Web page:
# count distinct values over columns

I struggle to get the result for

here is my dataset

A B C cnt
2 1 2
1 5 5
2 1 4
1 1 1

result expected

A B C cnt
2 1 2 2
1 5 5 2
2 1 4 3
1 1 1 1

PG 9.5

## 2 Answers

A correlated subquery against a `VALUES` table should do the trick:

``````SELECT
t.A, t.B, t.C,
(SELECT COUNT(DISTINCT v.n) FROM (VALUES(t.A),(t.B),(t.C)) AS v(n)) AS cnt
FROM table t
``````

If you wanted separate calculations on the values such as both counting and summing, you could use a lateral join (a.k.a `APPLY`) over `VALUES` instead:

``````SELECT A, B, C ,D, E, v.countDistinct, v.countNotNull, v.Total
FROM  test,
LATERAL (
SELECT COUNT(DISTINCT v.n), COUNT(v.n), SUM(v.n)
FROM (VALUES (A),(B),(C), (D), (E)) AS v(n)
) AS v(countDistinct, countNotNull, Total)
``````
• I really like this solution! It's easily extensible to many columns too. – Colin 't Hart Mar 25 at 6:19
• If you want multiple counts then a lateral join may be better – Charlieface Mar 25 at 6:24
• @Charlieface, like this ? SELECT t.A, t.B, t.C ,t.D, t.E, cnt FROM table t, lateral (SELECT COUNT(DISTINCT v.n) FROM (VALUES (t.A),(t.B),(t.C), (t.D), (t.E)) AS v(n)) AS cnt I get cnt::record can we avoid it ? link – FranckT Mar 25 at 10:09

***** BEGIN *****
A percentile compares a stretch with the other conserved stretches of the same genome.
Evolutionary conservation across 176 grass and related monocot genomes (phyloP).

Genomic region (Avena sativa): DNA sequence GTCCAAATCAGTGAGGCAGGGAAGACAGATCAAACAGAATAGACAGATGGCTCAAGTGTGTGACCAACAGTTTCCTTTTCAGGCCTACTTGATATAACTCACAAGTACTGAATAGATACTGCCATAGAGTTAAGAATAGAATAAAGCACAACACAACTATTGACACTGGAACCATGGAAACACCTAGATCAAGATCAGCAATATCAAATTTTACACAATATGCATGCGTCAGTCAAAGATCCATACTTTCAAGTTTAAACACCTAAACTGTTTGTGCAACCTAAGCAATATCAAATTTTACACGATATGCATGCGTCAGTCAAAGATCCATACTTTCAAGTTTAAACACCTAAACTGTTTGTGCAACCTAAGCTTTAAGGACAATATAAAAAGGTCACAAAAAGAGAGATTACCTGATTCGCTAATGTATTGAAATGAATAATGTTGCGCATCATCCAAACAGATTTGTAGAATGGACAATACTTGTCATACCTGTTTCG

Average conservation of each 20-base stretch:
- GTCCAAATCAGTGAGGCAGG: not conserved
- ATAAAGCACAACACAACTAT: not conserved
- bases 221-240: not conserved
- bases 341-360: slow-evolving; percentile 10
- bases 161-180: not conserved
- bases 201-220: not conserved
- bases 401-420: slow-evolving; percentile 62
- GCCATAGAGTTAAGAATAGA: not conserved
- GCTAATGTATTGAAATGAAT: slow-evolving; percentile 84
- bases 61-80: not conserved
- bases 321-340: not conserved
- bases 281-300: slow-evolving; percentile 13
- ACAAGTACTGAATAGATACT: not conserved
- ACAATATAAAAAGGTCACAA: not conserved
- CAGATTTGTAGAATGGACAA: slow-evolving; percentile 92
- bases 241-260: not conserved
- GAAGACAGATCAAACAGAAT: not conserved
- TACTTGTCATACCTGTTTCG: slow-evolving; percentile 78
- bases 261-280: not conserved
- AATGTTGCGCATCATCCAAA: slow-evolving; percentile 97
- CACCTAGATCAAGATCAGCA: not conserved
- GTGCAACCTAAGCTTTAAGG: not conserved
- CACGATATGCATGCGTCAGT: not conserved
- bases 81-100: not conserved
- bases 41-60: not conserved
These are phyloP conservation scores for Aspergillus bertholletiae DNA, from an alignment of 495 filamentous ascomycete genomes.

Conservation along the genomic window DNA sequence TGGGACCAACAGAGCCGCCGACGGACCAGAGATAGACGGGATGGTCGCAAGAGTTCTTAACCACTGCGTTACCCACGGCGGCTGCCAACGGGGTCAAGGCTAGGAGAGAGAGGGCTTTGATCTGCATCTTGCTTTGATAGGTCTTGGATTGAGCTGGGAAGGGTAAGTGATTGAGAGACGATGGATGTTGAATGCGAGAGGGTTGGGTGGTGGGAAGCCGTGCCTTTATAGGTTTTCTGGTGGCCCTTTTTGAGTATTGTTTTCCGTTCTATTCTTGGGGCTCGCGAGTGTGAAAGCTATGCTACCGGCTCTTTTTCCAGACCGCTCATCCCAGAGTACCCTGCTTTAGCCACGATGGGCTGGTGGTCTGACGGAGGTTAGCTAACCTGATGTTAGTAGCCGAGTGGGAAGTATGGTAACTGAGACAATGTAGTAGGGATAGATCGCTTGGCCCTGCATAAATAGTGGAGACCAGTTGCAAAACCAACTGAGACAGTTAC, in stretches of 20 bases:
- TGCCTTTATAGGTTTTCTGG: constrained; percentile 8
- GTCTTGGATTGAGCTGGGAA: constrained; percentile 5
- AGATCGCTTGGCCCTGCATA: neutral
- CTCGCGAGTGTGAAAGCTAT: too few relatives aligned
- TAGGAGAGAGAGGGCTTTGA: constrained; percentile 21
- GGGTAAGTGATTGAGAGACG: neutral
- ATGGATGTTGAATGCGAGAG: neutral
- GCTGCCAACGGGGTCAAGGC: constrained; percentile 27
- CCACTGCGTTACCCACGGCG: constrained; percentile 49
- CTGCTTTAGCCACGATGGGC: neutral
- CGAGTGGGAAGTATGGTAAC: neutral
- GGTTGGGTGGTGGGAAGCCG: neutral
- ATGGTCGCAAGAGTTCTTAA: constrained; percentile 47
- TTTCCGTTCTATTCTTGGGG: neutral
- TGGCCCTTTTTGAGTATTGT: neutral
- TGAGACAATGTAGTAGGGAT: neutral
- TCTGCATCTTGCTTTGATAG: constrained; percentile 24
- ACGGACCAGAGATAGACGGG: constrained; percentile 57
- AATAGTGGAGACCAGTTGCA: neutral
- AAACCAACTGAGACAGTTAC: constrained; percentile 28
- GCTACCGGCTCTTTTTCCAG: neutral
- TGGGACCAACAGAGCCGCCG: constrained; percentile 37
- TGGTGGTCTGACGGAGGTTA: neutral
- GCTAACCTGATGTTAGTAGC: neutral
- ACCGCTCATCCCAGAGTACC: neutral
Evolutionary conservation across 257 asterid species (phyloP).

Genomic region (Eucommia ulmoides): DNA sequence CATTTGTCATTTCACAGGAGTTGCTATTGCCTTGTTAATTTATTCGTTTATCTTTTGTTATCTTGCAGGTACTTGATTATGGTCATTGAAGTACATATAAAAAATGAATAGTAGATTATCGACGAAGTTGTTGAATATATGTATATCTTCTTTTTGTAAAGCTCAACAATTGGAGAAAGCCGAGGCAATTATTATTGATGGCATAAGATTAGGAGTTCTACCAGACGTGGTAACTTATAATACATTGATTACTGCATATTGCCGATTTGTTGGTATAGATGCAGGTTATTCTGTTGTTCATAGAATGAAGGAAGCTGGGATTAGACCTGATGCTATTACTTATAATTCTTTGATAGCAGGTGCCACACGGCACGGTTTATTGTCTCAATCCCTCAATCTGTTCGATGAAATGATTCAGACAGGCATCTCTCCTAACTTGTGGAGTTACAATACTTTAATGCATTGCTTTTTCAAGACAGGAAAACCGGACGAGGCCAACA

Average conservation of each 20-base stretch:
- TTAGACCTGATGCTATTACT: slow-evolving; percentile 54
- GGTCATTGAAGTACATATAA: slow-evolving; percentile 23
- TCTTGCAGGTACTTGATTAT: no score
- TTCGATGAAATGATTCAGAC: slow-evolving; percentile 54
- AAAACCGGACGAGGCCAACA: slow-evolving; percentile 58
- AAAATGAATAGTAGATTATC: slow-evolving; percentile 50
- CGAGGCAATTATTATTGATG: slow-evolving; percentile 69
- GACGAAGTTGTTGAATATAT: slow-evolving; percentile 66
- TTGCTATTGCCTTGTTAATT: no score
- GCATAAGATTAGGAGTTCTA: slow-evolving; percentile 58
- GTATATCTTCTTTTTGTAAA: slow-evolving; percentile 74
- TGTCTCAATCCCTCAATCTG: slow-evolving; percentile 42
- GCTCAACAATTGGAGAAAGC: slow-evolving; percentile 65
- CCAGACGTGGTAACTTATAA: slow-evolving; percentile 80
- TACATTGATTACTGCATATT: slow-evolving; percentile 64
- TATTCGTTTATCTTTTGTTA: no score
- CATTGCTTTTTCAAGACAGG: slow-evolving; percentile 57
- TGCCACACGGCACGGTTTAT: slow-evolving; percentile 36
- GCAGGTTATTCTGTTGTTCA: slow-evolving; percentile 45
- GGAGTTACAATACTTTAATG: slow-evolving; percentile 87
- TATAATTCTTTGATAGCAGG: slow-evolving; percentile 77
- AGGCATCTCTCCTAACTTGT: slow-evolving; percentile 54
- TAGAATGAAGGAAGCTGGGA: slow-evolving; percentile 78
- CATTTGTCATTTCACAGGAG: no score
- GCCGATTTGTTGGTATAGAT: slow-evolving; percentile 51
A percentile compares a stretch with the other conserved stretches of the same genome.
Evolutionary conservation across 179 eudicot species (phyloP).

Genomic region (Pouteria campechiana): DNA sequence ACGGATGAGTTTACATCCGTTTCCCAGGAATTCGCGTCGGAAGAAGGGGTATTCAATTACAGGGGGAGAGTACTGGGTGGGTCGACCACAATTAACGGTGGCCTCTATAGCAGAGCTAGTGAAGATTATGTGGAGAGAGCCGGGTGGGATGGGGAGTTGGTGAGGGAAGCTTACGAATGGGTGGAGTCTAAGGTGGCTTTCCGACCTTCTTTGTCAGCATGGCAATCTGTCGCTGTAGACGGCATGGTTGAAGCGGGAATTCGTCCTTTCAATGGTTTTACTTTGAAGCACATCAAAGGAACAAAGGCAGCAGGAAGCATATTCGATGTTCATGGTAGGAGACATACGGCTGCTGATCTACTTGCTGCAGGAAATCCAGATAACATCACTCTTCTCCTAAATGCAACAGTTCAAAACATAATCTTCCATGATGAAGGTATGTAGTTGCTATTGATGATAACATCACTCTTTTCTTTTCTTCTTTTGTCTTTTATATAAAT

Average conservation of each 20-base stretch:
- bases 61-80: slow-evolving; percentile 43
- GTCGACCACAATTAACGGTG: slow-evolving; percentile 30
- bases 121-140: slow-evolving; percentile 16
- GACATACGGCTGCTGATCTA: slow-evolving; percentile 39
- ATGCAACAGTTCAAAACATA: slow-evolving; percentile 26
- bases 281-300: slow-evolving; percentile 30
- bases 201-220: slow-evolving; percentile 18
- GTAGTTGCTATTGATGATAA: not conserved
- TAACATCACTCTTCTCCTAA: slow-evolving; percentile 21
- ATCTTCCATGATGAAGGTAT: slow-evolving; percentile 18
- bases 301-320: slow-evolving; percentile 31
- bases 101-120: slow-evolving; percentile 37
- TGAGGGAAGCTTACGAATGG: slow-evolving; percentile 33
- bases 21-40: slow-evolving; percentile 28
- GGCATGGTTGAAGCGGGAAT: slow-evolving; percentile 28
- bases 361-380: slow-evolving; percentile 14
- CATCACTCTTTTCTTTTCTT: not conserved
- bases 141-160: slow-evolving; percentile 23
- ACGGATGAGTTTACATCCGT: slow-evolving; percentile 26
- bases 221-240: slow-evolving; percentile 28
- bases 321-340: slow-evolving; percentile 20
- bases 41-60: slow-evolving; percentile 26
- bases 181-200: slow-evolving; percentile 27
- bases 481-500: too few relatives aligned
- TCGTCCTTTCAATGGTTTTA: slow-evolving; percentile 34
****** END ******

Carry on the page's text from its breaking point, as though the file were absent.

• You should have written `AS v(cnt)` at the end of that. No, I thought you meant different counting or summing like this: `SELECT A, B, C ,D, E, v.cntDistinct, v.cntNotNull, v.sm FROM test, lateral (SELECT COUNT(DISTINCT v.n), COUNT(v.n), SUM(v.n) FROM (VALUES (A),(B),(C), (D), (E)) AS v(n)) AS v(cntDistinct, cntNotNull, sm)` see dbfiddle.uk/… – Charlieface Mar 25 at 12:03
• Indeed, excellent job and thank you for detailing your answer. – FranckT Mar 25 at 12:22

You can use nested CASE WHEN structure

``````CREATE TABLE test (
"A" INTEGER,
"B" INTEGER,
"C" INTEGER,
"cnt" INTEGER
);

INSERT INTO test
("A", "B", "C", "cnt")
VALUES
('2', '1', '2', '0'),
('1', '5', '5', '0'),
('2', '1', '4', '0'),
('1', '1', '1', '0');
``````
``````UPDATE test
SET cnt =
CASE  WHEN "A" = "B" THEN
CASE
WHEN "A" = "C" THEN 1
ELSE
2
END
ELSE
CASE
WHEN "A" = "C" THEN 2
WHEN "B" = "C" THEN 2
ELSE
3
END
END
``````
``````SELECT * FROM test
``````
``` A |  B |  C | cnt
-: | -: | -: | --:
2 |  1 |  2 |   2
1 |  5 |  5 |   2
2 |  1 |  4 |   3
1 |  1 |  1 |   1
```

db<>fiddle here

• Why are you inserting integers as strings? – Colin 't Hart Mar 24 at 19:26
• the tools i used makes this, and Postgres doesn't mind, so i let it stand. – nbk Mar 24 at 19:37